How a PEOPLE Magazine Story on Yeardley Love's Murder Changed a Woman's Life

A 2010 PEOPLE cover story on the murder of 22-year-old Yeardley Love changed the life of a California woman

A 2010 PEOPLE cover story on the murder of 22-year-old Yeardley Love changed the life of a California woman for the better, she reveals ahead of the anniversary of Love’s death.

“After reading that article, I realized, ‘That could happen to me,’ ” Annie King, 31, tells PEOPLE.

Love was beaten to death by ex-boyfriend George Huguely V, a fellow lacrosse player at the University of Virginia, in an alcohol-fueled rage on May 3, 2010.

Huguely was convicted in 2012 of second-degree murder and is serving a 23-year prison sentence for Love’s death, which he claimed was an accident.

While King says her own relationship never escalated to that level of deadly anger, PEOPLE’s coverage of Love’s case resonated deeply with her — and scared her — because her boyfriend of about two years had become increasingly controlling and violent.

She remembers sitting in a doctor’s waiting room in August 2010 when she spotted the May 24, 2010, issue of PEOPLE with Love’s picture on the cover and the headline “Virginia Lacrosse Killing: Could She Have Been Saved?”

“I left the doctor’s office crying,” says King, who was 23 at the time.


Weeks later, thoughts of that article prompted her to call out for assistance, for the first time ever, during an altercation with her boyfriend.

“The magazine cover with Yeardley’s face flashed through my head and I thought, ‘He’s going to kill me on accident right now,’ ” King says. “That made me yell for help.”

A concerned neighbor heard her and called police, who arrested her boyfriend, King says. She says she later filed a restraining order against him and broke up with him in 2011.

Now, six years later, King has started volunteering with the One Love Foundation, which Love’s mother, Sharon Love, and sister, Lexie Love Hodges, started in 2010 to educate young people about the signs of relationship abuse.

The foundation uses film-based content online and in the classroom to provide a framework for healthy relationships. In the last two years, more than 125,000 young people have gone through the workshop in person and One Love’s digital content has been viewed more than 60 million times.

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“When we first started to tackle this issue, we thought, ‘If we can just help one person it will be worth it,’ ” Sharon tells PEOPLE, adding how “brave” King was to come forward publicly.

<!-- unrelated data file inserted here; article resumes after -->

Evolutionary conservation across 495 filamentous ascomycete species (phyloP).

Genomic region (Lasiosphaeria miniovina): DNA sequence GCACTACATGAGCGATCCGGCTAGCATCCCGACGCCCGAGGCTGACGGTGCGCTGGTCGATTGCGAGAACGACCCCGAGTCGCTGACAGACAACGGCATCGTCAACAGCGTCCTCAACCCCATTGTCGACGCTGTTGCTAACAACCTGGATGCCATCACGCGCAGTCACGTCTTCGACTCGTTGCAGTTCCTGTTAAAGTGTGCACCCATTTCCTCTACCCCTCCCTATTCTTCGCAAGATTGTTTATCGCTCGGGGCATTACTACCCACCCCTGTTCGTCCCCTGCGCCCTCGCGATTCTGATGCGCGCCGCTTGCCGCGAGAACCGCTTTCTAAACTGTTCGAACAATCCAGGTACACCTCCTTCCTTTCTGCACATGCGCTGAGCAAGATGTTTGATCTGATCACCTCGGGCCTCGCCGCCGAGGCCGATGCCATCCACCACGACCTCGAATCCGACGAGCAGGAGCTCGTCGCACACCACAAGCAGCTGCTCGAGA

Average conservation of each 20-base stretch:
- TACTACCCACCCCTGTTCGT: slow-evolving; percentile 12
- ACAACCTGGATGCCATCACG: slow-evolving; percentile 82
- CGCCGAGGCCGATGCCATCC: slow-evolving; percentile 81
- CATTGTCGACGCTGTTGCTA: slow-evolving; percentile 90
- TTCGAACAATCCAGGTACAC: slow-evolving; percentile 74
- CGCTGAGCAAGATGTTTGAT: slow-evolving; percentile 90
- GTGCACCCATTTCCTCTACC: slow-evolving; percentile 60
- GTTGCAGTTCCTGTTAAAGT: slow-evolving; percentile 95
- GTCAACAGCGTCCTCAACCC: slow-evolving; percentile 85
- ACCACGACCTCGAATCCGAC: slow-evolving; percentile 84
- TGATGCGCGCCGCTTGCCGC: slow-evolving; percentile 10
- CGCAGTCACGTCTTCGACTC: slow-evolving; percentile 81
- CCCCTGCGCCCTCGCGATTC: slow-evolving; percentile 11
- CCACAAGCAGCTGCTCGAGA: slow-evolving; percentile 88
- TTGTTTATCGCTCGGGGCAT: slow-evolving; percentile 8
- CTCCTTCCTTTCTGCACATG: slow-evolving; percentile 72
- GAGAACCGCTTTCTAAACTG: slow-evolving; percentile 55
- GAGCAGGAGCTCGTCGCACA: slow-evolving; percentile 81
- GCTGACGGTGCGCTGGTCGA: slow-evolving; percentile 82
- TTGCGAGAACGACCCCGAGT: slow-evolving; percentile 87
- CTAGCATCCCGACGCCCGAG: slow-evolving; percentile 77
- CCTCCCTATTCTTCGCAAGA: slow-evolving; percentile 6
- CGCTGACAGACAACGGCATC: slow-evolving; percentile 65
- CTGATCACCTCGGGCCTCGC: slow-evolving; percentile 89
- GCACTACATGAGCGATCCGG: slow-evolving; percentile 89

“Hearing Annie’s story, I realize how connected we are,” Sharon says.

“Hearing other people’s stories is probably the most meaningful thing and the most helpful thing to people who are in a situation like that,” she says.

RELATED VIDEO: Why Yeardley Love’s Family Started One Love

King is sharing her story in a series of videos produced by One Love for the foundation’s annual Giving Day, which commemorates Yeardley’s death every May 3 and invites people to help end relationship abuse.

“One Love exists because Yeardley was killed and her death was avoidable,” the foundation’s CEO, Katie Hood, tells PEOPLE.

“We work to make sure others have information that Yeardley and her friends did not about unhealthy and dangerous relationships,” Hood says.

Annie’s story, she says, “is proof that this knowledge can change and save lives. In telling her own story, Annie herself will change and save lives, too. We are so grateful she is part of this movement.”

For her part, King says she decided to work with One Love after realizing last year — after running into her ex — that she needed to concentrate on “something positive.”

She sat down and wrote an email to One Love, and someone there “wrote back within 12 hours and asked if [they] could share my email with rest of office,” she says.

Inspired by King’s courage, Hood reached out to her immediately. When the two met a few weeks later, “I knew I wanted to do something with them because their approach was preventative and just felt like common sense,” King says.

It’s important, she says, that One Love is teaching young men and women — particularly those ages 16 through 24 — about abuse in relationships.

“There is an obvious need for open discussions to happen on this subject in an earlier stage in life,” she says. “Hopefully young people will see the red flags earlier and get out of their relationships sooner.”

And though King never met Yeardley, she says she considers her “a guardian angel.”

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